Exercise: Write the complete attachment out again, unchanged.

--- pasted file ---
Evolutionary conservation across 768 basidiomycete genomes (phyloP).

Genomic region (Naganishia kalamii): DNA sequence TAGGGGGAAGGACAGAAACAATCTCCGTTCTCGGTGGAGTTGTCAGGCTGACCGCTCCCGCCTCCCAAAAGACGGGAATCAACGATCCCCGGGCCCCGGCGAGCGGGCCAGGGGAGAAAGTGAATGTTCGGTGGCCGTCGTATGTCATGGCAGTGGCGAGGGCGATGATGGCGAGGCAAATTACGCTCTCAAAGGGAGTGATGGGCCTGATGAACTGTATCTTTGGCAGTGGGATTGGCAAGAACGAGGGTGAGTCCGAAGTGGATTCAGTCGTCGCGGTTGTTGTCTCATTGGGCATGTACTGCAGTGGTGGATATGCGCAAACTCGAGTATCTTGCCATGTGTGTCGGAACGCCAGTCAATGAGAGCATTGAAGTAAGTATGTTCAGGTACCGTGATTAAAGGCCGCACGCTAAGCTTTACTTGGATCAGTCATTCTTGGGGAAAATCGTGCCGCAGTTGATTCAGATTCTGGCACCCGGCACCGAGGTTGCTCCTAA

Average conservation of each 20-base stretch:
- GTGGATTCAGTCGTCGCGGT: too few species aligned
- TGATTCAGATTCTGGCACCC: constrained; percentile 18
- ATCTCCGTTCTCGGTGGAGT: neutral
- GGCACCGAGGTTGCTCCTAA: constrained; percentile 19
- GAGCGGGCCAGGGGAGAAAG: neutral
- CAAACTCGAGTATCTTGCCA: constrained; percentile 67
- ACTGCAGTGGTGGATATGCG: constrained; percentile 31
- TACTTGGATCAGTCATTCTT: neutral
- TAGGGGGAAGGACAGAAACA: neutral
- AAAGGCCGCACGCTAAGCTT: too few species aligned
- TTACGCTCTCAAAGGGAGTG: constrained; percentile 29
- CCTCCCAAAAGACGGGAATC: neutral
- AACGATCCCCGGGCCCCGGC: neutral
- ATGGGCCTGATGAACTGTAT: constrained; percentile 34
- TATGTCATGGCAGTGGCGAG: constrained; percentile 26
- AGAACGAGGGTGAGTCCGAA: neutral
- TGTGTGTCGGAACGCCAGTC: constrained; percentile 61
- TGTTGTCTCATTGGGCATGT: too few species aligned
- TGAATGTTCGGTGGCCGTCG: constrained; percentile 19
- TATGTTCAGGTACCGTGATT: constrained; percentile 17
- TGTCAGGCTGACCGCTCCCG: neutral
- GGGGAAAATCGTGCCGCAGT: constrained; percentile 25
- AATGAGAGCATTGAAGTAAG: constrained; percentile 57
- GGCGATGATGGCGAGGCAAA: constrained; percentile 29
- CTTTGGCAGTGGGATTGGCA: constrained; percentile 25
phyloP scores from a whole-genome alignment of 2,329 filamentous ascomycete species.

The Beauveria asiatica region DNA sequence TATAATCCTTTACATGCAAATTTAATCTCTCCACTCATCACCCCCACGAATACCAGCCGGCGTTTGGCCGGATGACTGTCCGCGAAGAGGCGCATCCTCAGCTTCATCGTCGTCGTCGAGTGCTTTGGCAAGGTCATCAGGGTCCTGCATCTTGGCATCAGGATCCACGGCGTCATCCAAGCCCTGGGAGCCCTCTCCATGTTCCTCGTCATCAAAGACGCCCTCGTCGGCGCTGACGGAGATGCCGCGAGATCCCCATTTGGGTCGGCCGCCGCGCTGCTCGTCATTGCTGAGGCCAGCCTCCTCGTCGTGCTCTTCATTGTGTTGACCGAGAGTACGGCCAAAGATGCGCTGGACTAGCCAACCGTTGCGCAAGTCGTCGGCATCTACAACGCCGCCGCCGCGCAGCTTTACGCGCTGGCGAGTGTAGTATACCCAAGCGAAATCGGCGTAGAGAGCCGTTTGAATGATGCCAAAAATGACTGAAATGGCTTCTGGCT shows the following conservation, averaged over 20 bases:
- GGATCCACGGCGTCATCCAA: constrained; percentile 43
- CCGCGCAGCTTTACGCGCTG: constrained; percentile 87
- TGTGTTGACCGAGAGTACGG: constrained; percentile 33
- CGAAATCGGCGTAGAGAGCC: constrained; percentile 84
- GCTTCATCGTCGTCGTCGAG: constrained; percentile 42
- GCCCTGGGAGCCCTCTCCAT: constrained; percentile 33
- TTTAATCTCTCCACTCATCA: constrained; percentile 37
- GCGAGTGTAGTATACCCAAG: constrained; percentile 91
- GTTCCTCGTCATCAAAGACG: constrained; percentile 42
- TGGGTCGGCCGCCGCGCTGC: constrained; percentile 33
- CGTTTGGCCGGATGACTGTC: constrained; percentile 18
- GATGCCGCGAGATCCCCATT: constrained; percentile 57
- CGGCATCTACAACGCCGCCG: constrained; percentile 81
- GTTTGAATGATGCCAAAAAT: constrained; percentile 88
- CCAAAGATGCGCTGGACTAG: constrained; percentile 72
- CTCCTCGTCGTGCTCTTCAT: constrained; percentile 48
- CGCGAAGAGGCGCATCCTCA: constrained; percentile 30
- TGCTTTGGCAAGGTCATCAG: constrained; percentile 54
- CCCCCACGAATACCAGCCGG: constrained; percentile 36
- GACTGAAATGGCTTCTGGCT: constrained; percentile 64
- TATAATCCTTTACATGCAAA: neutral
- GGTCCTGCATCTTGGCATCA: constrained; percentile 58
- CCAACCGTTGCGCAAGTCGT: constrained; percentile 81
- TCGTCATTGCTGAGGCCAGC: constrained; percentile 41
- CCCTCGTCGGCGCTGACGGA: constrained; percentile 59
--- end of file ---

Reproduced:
Evolutionary conservation across 768 basidiomycete genomes (phyloP).

Genomic region (Naganishia kalamii): DNA sequence TAGGGGGAAGGACAGAAACAATCTCCGTTCTCGGTGGAGTTGTCAGGCTGACCGCTCCCGCCTCCCAAAAGACGGGAATCAACGATCCCCGGGCCCCGGCGAGCGGGCCAGGGGAGAAAGTGAATGTTCGGTGGCCGTCGTATGTCATGGCAGTGGCGAGGGCGATGATGGCGAGGCAAATTACGCTCTCAAAGGGAGTGATGGGCCTGATGAACTGTATCTTTGGCAGTGGGATTGGCAAGAACGAGGGTGAGTCCGAAGTGGATTCAGTCGTCGCGGTTGTTGTCTCATTGGGCATGTACTGCAGTGGTGGATATGCGCAAACTCGAGTATCTTGCCATGTGTGTCGGAACGCCAGTCAATGAGAGCATTGAAGTAAGTATGTTCAGGTACCGTGATTAAAGGCCGCACGCTAAGCTTTACTTGGATCAGTCATTCTTGGGGAAAATCGTGCCGCAGTTGATTCAGATTCTGGCACCCGGCACCGAGGTTGCTCCTAA

Average conservation of each 20-base stretch:
- GTGGATTCAGTCGTCGCGGT: too few species aligned
- TGATTCAGATTCTGGCACCC: constrained; percentile 18
- ATCTCCGTTCTCGGTGGAGT: neutral
- GGCACCGAGGTTGCTCCTAA: constrained; percentile 19
- GAGCGGGCCAGGGGAGAAAG: neutral
- CAAACTCGAGTATCTTGCCA: constrained; percentile 67
- ACTGCAGTGGTGGATATGCG: constrained; percentile 31
- TACTTGGATCAGTCATTCTT: neutral
- TAGGGGGAAGGACAGAAACA: neutral
- AAAGGCCGCACGCTAAGCTT: too few species aligned
- TTACGCTCTCAAAGGGAGTG: constrained; percentile 29
- CCTCCCAAAAGACGGGAATC: neutral
- AACGATCCCCGGGCCCCGGC: neutral
- ATGGGCCTGATGAACTGTAT: constrained; percentile 34
- TATGTCATGGCAGTGGCGAG: constrained; percentile 26
- AGAACGAGGGTGAGTCCGAA: neutral
- TGTGTGTCGGAACGCCAGTC: constrained; percentile 61
- TGTTGTCTCATTGGGCATGT: too few species aligned
- TGAATGTTCGGTGGCCGTCG: constrained; percentile 19
- TATGTTCAGGTACCGTGATT: constrained; percentile 17
- TGTCAGGCTGACCGCTCCCG: neutral
- GGGGAAAATCGTGCCGCAGT: constrained; percentile 25
- AATGAGAGCATTGAAGTAAG: constrained; percentile 57
- GGCGATGATGGCGAGGCAAA: constrained; percentile 29
- CTTTGGCAGTGGGATTGGCA: constrained; percentile 25
phyloP scores from a whole-genome alignment of 2,329 filamentous ascomycete species.

The Beauveria asiatica region DNA sequence TATAATCCTTTACATGCAAATTTAATCTCTCCACTCATCACCCCCACGAATACCAGCCGGCGTTTGGCCGGATGACTGTCCGCGAAGAGGCGCATCCTCAGCTTCATCGTCGTCGTCGAGTGCTTTGGCAAGGTCATCAGGGTCCTGCATCTTGGCATCAGGATCCACGGCGTCATCCAAGCCCTGGGAGCCCTCTCCATGTTCCTCGTCATCAAAGACGCCCTCGTCGGCGCTGACGGAGATGCCGCGAGATCCCCATTTGGGTCGGCCGCCGCGCTGCTCGTCATTGCTGAGGCCAGCCTCCTCGTCGTGCTCTTCATTGTGTTGACCGAGAGTACGGCCAAAGATGCGCTGGACTAGCCAACCGTTGCGCAAGTCGTCGGCATCTACAACGCCGCCGCCGCGCAGCTTTACGCGCTGGCGAGTGTAGTATACCCAAGCGAAATCGGCGTAGAGAGCCGTTTGAATGATGCCAAAAATGACTGAAATGGCTTCTGGCT shows the following conservation, averaged over 20 bases:
- GGATCCACGGCGTCATCCAA: constrained; percentile 43
- CCGCGCAGCTTTACGCGCTG: constrained; percentile 87
- TGTGTTGACCGAGAGTACGG: constrained; percentile 33
- CGAAATCGGCGTAGAGAGCC: constrained; percentile 84
- GCTTCATCGTCGTCGTCGAG: constrained; percentile 42
- GCCCTGGGAGCCCTCTCCAT: constrained; percentile 33
- TTTAATCTCTCCACTCATCA: constrained; percentile 37
- GCGAGTGTAGTATACCCAAG: constrained; percentile 91
- GTTCCTCGTCATCAAAGACG: constrained; percentile 42
- TGGGTCGGCCGCCGCGCTGC: constrained; percentile 33
- CGTTTGGCCGGATGACTGTC: constrained; percentile 18
- GATGCCGCGAGATCCCCATT: constrained; percentile 57
- CGGCATCTACAACGCCGCCG: constrained; percentile 81
- GTTTGAATGATGCCAAAAAT: constrained; percentile 88
- CCAAAGATGCGCTGGACTAG: constrained; percentile 72
- CTCCTCGTCGTGCTCTTCAT: constrained; percentile 48
- CGCGAAGAGGCGCATCCTCA: constrained; percentile 30
- TGCTTTGGCAAGGTCATCAG: constrained; percentile 54
- CCCCCACGAATACCAGCCGG: constrained; percentile 36
- GACTGAAATGGCTTCTGGCT: constrained; percentile 64
- TATAATCCTTTACATGCAAA: neutral
- GGTCCTGCATCTTGGCATCA: constrained; percentile 58
- CCAACCGTTGCGCAAGTCGT: constrained; percentile 81
- TCGTCATTGCTGAGGCCAGC: constrained; percentile 41
- CCCTCGTCGGCGCTGACGGA: constrained; percentile 59